WASHINGTON (AFP) – Superstar Rihanna (AFP, pic below) will headline the Super Bowl halftime show in February, the main event sponsor Apple Music announced on Sunday.
The move marks a long-awaited return to performing for the singer, who had previously turned down the gig in protest.
“IT’S ON. @rihanna will take the stage for the first ever Apple Music Super Bowl Halftime Show on 2.12.23,” Apple Music said in a tweet featuring a photo of the musician’s raised hand holding a football.
Rihanna, 34, and the NFL tweeted the same image.
The Barbadian-born Robyn Rihanna Fenty in recent years has become a billionaire, parlaying her music achievements into successful make-up, lingerie and high -fashion brands.
She made history by becoming the first Black woman to head a fashion house for the French powerhouse LVMH, which owns legacy brands including Fendi and Givenchy.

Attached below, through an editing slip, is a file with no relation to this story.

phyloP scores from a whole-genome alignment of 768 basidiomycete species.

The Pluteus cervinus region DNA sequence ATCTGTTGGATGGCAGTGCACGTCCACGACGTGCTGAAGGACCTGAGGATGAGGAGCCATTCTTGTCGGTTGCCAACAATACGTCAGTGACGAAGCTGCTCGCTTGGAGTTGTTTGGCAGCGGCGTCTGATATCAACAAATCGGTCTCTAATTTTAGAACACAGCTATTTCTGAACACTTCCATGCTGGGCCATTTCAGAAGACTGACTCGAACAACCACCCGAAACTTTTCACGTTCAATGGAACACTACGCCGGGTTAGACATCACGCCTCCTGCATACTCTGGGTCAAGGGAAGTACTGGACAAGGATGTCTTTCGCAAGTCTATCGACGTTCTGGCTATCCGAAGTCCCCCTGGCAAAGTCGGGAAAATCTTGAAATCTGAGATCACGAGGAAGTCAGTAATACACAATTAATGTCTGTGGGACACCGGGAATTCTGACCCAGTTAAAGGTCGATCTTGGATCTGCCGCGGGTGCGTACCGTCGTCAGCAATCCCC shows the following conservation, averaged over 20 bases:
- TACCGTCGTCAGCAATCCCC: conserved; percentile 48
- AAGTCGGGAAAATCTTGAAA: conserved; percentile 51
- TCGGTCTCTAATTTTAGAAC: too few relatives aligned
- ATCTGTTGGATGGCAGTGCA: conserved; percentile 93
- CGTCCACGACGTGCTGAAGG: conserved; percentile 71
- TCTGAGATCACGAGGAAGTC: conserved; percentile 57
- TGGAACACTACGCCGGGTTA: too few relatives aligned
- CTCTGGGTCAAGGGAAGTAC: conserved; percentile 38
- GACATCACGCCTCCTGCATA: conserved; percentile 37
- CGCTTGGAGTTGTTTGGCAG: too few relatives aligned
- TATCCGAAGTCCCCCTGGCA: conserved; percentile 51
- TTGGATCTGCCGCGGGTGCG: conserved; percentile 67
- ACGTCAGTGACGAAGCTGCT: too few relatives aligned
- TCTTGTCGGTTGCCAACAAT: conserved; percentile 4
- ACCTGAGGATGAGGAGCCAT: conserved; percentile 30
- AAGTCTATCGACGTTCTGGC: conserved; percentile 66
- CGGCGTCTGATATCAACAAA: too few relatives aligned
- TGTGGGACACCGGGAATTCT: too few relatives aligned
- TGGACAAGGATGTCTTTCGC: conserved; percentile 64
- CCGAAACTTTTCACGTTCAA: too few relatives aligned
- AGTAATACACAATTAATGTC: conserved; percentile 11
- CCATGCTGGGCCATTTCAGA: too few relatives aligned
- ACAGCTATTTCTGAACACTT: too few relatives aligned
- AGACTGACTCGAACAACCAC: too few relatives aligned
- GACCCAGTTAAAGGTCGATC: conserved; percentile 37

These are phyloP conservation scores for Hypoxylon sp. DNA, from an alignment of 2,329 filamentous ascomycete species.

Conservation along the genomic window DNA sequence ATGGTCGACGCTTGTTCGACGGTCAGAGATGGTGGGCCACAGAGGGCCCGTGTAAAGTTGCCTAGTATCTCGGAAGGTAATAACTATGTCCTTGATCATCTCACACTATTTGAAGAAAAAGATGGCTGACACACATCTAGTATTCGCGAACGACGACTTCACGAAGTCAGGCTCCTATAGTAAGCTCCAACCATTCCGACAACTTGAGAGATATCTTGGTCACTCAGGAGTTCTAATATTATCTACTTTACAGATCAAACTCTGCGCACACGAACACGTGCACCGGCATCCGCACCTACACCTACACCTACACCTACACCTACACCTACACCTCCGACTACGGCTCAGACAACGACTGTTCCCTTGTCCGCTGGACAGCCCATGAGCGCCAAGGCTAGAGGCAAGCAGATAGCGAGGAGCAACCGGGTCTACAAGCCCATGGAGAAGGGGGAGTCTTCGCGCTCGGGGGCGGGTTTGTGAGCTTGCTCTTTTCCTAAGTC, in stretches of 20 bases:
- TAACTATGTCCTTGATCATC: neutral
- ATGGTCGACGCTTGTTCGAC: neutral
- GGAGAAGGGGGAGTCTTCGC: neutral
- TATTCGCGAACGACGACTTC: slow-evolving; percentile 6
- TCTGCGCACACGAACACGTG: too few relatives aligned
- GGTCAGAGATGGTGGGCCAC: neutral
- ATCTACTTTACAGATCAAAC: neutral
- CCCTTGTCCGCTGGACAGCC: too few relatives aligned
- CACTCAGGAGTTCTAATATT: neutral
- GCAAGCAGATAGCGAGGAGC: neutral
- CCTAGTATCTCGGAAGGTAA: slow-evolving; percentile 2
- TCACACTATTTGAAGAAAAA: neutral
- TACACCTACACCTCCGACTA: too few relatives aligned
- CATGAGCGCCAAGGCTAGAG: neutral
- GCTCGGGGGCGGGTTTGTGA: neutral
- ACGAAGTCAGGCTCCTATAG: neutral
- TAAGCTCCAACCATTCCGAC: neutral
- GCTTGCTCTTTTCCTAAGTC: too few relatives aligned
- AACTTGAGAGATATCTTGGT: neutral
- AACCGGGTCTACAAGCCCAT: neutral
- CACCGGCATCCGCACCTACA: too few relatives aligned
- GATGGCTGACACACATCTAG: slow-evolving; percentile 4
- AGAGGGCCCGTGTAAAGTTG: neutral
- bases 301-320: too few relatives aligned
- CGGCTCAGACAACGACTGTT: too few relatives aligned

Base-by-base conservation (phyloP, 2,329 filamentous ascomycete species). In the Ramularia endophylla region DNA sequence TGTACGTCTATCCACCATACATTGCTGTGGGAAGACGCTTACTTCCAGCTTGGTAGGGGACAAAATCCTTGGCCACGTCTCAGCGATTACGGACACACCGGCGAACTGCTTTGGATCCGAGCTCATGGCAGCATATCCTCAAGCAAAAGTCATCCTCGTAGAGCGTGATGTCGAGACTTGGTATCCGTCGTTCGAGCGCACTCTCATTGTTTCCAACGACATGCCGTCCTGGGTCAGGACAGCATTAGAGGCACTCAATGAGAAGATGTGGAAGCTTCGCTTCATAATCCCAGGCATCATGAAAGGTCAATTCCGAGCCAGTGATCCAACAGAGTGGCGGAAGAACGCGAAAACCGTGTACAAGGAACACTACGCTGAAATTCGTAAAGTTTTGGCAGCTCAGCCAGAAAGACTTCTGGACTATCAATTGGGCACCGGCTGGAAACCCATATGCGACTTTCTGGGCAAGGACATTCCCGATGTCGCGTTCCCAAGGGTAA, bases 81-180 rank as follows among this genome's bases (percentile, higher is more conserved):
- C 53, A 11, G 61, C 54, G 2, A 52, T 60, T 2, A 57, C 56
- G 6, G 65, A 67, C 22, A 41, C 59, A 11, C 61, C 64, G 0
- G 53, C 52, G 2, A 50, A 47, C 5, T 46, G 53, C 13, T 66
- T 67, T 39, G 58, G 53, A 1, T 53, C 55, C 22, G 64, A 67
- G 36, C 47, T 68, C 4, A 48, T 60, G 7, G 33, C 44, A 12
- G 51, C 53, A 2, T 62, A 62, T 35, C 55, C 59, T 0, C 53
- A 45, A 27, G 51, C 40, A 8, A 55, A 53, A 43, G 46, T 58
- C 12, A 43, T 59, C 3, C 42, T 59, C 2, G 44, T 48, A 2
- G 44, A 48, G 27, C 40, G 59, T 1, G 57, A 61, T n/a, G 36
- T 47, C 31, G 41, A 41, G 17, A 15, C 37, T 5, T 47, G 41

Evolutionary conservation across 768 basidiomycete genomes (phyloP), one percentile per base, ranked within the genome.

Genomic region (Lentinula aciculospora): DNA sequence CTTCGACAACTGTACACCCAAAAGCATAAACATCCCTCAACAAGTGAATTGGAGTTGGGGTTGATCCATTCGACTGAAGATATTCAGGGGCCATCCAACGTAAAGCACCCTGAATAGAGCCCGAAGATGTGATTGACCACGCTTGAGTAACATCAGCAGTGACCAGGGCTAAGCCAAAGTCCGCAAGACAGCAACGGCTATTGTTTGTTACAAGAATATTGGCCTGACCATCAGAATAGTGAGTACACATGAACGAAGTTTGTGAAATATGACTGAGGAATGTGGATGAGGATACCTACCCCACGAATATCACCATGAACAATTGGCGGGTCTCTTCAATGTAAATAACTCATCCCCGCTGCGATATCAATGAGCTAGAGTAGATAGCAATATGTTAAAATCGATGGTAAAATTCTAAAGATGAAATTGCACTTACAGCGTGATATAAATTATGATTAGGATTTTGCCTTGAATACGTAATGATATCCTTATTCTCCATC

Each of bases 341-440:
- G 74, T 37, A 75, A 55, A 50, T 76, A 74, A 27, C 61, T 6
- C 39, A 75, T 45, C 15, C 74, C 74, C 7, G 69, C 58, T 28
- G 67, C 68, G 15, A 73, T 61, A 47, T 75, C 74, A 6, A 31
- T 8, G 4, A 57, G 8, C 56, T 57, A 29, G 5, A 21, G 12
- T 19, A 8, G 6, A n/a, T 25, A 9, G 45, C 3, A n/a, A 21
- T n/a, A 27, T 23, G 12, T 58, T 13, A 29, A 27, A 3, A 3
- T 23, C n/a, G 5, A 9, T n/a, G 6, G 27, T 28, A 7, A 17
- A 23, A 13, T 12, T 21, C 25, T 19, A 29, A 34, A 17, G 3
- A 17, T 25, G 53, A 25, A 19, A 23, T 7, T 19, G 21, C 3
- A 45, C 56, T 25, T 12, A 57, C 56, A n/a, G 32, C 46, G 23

For the past few years, the singer behind the hits Diamonds and Umbrella has put music aside, at least publicly, to focus on her various businesses. In January, she and rapper A$AP Rocky, 33, announced they were expecting a child with a set of glamorous snow-dusted images taken in Harlem.
They reportedly welcomed the baby, a boy, in May. No other details, including the child’s name, have been made public.
Rihanna’s fierce fan base has been clamouring for her ninth album, R9, which she has said will be “reggae-infused” and has hinted since 2019 is nearly finished.
Performing at the Super Bowl is an about-face for the singer, who in 2019 confirmed reports to Vogue that she had turned down the NFL’s offer to play the coveted halftime show in solidarity with former player Colin Kaepernick.
Kaepernick, who has not played in the NFL since opting out of his contract with the San Francisco 49ers in March 2017, began kneeling in protest of social injustice and racial inequality during pre-game renditions of the United States (US) national anthem six years ago. “I couldn’t dare do that. For what? Who gains from that? Not my people. I just couldn’t be a sellout. I couldn’t be an enabler,” she told the magazine in an interview.